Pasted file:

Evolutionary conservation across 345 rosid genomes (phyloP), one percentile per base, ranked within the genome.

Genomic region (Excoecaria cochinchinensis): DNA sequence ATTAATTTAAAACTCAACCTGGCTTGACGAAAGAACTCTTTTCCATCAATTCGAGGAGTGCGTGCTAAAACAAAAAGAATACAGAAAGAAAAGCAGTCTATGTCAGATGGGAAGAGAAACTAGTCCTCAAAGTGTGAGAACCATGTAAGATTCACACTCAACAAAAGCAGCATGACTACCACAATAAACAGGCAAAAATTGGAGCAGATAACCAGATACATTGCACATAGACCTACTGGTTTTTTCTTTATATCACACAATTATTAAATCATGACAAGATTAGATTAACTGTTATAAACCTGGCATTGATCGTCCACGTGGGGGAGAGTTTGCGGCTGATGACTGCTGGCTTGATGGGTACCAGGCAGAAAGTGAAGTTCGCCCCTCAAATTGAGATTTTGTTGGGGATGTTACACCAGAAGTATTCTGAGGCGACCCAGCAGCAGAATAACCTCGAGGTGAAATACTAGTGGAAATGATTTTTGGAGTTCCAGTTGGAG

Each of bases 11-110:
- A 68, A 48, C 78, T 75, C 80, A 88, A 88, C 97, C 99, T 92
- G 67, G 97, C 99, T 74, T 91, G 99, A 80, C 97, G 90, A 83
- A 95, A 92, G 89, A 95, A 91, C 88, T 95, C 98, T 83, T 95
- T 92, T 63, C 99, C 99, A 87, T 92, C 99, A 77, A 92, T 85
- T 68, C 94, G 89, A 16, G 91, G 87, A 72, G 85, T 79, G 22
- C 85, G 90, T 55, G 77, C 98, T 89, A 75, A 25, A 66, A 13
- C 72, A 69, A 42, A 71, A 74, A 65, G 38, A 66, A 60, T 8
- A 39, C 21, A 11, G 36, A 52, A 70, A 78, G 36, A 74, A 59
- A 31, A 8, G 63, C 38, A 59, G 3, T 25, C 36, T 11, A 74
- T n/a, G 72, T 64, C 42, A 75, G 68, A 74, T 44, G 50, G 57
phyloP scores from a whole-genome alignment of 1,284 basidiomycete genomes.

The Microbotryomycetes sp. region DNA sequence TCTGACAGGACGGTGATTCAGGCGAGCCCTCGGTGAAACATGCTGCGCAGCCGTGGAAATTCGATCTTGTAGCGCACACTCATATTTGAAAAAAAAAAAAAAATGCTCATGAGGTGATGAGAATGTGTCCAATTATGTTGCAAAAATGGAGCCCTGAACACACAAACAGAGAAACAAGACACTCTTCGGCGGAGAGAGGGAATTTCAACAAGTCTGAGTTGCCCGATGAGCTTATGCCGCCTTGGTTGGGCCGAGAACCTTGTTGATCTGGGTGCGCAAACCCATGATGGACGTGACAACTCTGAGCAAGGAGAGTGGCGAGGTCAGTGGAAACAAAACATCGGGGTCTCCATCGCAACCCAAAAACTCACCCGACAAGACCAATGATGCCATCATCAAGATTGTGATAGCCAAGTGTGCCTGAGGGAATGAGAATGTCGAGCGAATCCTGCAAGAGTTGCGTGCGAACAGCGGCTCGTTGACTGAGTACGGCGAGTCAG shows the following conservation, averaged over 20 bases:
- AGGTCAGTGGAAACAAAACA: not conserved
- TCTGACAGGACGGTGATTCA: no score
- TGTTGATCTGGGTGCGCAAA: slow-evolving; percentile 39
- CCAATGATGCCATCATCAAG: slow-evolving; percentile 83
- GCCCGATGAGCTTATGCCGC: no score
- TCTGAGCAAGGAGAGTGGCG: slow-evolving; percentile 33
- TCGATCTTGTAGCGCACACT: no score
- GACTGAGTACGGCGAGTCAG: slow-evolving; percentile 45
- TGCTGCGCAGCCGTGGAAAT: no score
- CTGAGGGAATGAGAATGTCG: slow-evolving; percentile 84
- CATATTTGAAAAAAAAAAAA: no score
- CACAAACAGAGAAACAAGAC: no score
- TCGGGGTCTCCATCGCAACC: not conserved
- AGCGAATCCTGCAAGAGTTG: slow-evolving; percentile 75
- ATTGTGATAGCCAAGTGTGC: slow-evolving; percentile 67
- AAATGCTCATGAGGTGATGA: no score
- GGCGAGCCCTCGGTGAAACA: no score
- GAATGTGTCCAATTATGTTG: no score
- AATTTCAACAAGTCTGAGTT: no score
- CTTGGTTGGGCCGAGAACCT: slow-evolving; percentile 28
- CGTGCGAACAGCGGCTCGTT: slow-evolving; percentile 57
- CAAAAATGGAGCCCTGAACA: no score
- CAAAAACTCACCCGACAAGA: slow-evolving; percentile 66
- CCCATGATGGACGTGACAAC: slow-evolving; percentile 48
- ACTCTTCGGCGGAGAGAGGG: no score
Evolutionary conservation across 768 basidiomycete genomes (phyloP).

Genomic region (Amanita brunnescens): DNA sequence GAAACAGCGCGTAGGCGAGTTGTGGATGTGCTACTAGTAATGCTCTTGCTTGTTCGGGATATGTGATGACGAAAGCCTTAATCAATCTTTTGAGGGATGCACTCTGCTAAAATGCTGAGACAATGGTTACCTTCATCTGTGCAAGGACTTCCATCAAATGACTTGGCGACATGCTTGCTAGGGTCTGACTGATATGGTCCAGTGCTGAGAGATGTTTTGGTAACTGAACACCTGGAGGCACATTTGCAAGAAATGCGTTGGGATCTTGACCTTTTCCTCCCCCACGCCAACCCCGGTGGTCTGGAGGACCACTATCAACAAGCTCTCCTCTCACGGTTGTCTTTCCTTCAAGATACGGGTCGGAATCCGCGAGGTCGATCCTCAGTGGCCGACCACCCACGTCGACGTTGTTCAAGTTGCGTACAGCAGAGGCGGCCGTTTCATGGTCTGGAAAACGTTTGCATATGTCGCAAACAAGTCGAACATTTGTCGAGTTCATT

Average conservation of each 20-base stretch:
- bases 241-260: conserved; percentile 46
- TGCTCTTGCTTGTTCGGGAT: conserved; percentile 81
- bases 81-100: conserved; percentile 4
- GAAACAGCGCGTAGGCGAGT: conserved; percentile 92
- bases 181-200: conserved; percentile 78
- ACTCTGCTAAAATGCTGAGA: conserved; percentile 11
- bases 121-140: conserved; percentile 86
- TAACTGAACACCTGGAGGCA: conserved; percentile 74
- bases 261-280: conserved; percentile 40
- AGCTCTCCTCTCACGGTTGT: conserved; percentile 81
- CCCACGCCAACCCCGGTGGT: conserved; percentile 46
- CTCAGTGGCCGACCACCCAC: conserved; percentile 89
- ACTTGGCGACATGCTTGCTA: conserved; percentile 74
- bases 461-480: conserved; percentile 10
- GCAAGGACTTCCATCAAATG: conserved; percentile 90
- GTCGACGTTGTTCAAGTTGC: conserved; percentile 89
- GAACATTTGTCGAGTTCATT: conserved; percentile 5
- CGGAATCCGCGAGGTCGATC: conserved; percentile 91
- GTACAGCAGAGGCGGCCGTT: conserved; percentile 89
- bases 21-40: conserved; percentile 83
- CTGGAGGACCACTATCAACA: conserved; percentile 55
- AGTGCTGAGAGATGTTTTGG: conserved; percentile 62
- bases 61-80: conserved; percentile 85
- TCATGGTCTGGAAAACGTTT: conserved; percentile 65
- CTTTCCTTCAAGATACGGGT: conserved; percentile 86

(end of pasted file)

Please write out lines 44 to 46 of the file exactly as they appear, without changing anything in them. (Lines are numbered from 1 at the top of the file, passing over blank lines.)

- bases 241-260: conserved; percentile 46
- TGCTCTTGCTTGTTCGGGAT: conserved; percentile 81
- bases 81-100: conserved; percentile 4